Fear Mongering
Want fear? They got that. TurboTax used ghosts and monsters. E*Trade made fun of people who hadn’t saved enough for retirement, as if that wasn’t real pain for millions. Credit Karma made fun of epic fails.

Simple Messages
Some ads seemed to be made purposely short, as if they know that having an ad, any ad, is more important than its length. M&Ms and Hillshire Farms went for short ads that showed either chocolate, sausage, or bacon. I think they missed an opportunity to mix all three, but that’s just me dreaming of chocolate covered bacon wrapped around a sausage. I don’t want to eat it. I just want to know it exists. Jeeps drive through puddles. Enough said, or shown.

New World
Several ads recognized a new world and new lifestyles. YouTube acknowledged YouTube stars. Jack-in-the-Box wants to start a Twitter war. Wendy’s trolling of McDonalds couldn’t happen with their respective web sites. Metromile recognized drivers who are less likely to have standard Monday through Friday morning and evening commutes. They even used real data. Three decades ago, there were barely computers. Two decades ago, the Internet was getting busy, and kicking off some awesome dotcom ads that many didn’t understand. One decade ago, web sites were prominently displayed. Now, all of that is assumed and only the hashtags are being emphasized. TD Ameritrade recognized the fact that the world doesn’t just invest on east coast time, but only goes to 24/5 instead of 24/7. How long will it take to add the other two days? Sprint’s AI ad was spooky for those who ponder the Digital Singularity, but that’s a longer topic.

Diversity And Individuality
There was some nationalist rah rah in the usual places like truck ads; but the stronger message had two paradoxical components: embrace diversity and be yourself. Squarespace; there’s no one just like you. Coca-Cola is for diversity and a Coke for me. (No thanks. I’ll have water or tea, please.) Pepsi emphasized the appreciation of generations, the fact that no one of got here alone and that others will follow. Toyota is about celebrating diversity, and movement for everyone by overcoming disabilities.

It is that last category that was implicit in so many ads. The choice of characters, settings, situations, and vocabulary left behind the previous mono-culture. Stereotypes are archaic. Enough of them are used to provide a common cultural reference, but even if the diversity was orchestrated and fictional, it reflects the kind of attitude that is becoming prevalent enough to influence almost all of the advertisers. It is witnessing such pervasive influences that encourage me to watch so many ads, but only once a year. Get real. That’s a lot of 30-90 second messages that necessarily over-simplify issues. Advertisers are professionals. Their work is art more than science, and I appreciate the creativity displayed, but they are also effective. This year’s collection impressed me with its optimism that is flavored with a realism of the work that must be done. As the T-Mobile ad said; Change starts now. Are you with us?

(As for who “us” is, well, that just muddies the message.)

 

PS For fans of MVIS, not only weren’t there ads for anything with MicroVision inside, there were hardly any ads for electronics. Pondering that one.

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Expense Report – Heating

Gulp. Gasp. $3.989 per gallon for propane. Multiply that by 243.4 gallons and be glad the tank wasn’t emptier. My propane dealer (AmeriGas) filled up my tank earlier than I expected and wanted, and did so at more than twice the previous bill’s total. Having that happen during a cash crunch in winter is not a nice way to start the new year. Well, new years are good times for changing bad habits. Time for some personal finance reflections that will probably result in personal finance actions.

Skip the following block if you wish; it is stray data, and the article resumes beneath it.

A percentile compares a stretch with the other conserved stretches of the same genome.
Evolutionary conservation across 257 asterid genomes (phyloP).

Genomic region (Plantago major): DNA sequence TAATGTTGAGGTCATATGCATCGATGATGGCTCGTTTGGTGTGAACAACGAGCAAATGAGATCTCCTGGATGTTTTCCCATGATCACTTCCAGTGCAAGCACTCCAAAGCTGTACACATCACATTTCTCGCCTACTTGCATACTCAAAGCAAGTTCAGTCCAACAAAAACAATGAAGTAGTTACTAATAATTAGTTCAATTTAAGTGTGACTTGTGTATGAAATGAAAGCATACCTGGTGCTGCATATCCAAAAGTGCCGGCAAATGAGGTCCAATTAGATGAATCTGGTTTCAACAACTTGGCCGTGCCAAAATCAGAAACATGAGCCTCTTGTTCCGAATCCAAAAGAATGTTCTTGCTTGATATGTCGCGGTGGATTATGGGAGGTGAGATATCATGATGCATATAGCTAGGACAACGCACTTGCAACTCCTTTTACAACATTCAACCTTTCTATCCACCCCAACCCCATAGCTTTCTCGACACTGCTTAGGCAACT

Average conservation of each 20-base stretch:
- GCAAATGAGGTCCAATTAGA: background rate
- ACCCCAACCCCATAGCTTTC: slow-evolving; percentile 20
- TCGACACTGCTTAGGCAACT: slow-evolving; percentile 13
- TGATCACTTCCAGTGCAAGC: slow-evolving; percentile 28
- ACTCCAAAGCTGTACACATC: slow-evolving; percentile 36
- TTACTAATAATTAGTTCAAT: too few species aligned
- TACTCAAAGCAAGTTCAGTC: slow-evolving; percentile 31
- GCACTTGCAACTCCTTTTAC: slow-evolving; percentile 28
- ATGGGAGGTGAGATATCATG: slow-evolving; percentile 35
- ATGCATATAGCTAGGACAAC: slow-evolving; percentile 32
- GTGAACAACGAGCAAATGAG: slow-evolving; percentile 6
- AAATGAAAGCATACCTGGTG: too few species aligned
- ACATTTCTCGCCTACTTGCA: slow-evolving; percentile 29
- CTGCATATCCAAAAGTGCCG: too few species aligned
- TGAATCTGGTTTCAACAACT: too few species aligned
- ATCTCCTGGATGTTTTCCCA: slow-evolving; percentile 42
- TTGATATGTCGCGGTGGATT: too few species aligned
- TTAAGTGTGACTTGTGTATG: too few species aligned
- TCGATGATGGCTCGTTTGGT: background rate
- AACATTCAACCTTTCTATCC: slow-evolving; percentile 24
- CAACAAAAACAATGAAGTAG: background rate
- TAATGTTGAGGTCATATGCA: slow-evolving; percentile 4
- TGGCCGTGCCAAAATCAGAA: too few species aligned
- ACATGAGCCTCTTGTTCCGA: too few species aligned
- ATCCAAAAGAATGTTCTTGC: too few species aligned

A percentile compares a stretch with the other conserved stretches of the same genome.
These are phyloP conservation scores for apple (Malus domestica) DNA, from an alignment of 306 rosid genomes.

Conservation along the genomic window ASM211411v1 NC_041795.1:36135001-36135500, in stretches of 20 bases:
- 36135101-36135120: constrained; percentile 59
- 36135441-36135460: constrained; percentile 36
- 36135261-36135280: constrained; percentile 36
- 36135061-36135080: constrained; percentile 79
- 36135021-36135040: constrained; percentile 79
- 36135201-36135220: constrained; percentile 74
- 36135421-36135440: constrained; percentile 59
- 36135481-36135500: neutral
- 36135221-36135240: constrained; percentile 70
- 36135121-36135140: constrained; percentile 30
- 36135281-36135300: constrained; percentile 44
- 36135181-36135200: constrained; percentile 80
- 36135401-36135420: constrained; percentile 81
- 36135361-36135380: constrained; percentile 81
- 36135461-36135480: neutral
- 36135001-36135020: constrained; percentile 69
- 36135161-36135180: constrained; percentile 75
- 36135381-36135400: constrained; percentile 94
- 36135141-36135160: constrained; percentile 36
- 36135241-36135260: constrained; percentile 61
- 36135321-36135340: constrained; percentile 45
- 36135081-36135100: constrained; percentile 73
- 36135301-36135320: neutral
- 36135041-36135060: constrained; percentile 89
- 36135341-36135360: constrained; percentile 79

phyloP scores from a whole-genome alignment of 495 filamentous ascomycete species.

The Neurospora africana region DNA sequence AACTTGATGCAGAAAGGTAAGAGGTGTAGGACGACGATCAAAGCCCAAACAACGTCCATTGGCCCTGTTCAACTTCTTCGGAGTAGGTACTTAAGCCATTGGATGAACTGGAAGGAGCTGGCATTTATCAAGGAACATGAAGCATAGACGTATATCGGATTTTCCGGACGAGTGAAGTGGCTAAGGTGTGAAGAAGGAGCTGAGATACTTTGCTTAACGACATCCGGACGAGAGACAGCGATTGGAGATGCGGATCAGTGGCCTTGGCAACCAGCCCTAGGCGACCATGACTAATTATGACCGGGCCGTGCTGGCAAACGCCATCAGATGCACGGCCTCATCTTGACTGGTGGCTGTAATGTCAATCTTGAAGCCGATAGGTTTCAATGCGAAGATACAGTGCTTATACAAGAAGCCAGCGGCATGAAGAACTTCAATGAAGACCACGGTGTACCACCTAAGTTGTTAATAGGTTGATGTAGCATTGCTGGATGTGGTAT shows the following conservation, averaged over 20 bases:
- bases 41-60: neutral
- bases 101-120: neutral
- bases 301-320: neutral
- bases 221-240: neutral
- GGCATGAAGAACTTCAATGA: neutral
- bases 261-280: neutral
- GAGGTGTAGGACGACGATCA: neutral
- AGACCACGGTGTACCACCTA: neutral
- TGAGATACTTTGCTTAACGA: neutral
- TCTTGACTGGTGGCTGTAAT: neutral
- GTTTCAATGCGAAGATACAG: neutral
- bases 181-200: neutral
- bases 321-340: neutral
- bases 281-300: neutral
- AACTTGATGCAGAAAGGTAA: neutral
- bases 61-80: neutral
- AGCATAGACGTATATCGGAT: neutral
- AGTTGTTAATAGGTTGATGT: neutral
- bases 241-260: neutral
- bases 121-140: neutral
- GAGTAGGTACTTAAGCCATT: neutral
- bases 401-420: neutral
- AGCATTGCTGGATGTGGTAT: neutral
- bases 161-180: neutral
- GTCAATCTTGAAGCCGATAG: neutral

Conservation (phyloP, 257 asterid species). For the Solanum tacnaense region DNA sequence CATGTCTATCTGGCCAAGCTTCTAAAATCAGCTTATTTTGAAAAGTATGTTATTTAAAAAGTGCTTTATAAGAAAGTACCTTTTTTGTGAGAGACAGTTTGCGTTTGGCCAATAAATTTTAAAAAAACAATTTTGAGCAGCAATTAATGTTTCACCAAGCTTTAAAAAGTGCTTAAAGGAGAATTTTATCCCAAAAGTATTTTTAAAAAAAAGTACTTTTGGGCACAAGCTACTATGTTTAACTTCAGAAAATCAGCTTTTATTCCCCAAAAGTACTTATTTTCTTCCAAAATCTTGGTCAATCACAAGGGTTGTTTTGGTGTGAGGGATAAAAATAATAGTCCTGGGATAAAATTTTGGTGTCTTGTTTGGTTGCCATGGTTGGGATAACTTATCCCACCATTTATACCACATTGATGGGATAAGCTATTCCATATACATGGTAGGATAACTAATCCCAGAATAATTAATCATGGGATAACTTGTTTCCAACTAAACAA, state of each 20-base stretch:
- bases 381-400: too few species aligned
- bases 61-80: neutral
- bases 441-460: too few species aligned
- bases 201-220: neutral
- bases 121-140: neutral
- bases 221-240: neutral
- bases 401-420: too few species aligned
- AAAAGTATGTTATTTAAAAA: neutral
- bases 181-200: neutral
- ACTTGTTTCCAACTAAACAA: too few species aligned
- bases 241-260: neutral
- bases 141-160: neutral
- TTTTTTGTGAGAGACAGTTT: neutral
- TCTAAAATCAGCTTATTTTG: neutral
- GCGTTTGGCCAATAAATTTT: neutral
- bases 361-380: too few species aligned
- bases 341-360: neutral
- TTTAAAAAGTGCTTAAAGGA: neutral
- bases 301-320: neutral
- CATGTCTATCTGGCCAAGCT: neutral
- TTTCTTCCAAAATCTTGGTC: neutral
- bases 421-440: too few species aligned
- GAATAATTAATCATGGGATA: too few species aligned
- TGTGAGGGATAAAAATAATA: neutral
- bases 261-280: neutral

It is a good thing that I live in the Salish Sea’s temperate maritime climate. It may be windy and cool, but winters are much more amenable than Midwest blizzards. My house is small, only 864 square feet, which means there’s less to heat. It has a radiant floor system, which is quiet, relatively efficient, and a little slow. I’m frugal, so the thermostat is set to 65F during the day and 61F at night. The non-frugal influences are single pane windows and a fireplace with a damper that’s stuck open. (Ventilation all year round!) The package combines to mean deliveries to my 500 gallon tank about twice a year. Total heating costs (including hot water) for about 12 months ~ $1,280, roughly $100 per month – but it could’ve been much more, and could be much more next time.

Getting the price down to that took effort. They delivered late in the day and left the ticket on my door step. The next business day I called and asked how my bill could more than double in only a few months. They told me it was just the price of propane, that they little control over it, and were willing to lop off $1/gallon. Without that relief, the bill would’ve been over $1,000. Just a few years ago, the bill was more like $200-$400. So much for that budget.

I knew to call because I’d called the last time or two. My house’s efficient heating system was no longer economically efficient. That previous bill that was about half of this bill was also after they dropped the rate as a result of a phone call. Then, they told me it was because a neighborhood plan expired. Pop and pop again. Without my phone calls, the total for those two deliveries would’ve been more like $1,600. They were nice enough to drop the rate each time, but I’m now worried about the next time. Fuel bills that double without notice and without constraints are non-trivial because heat is a vital necessity.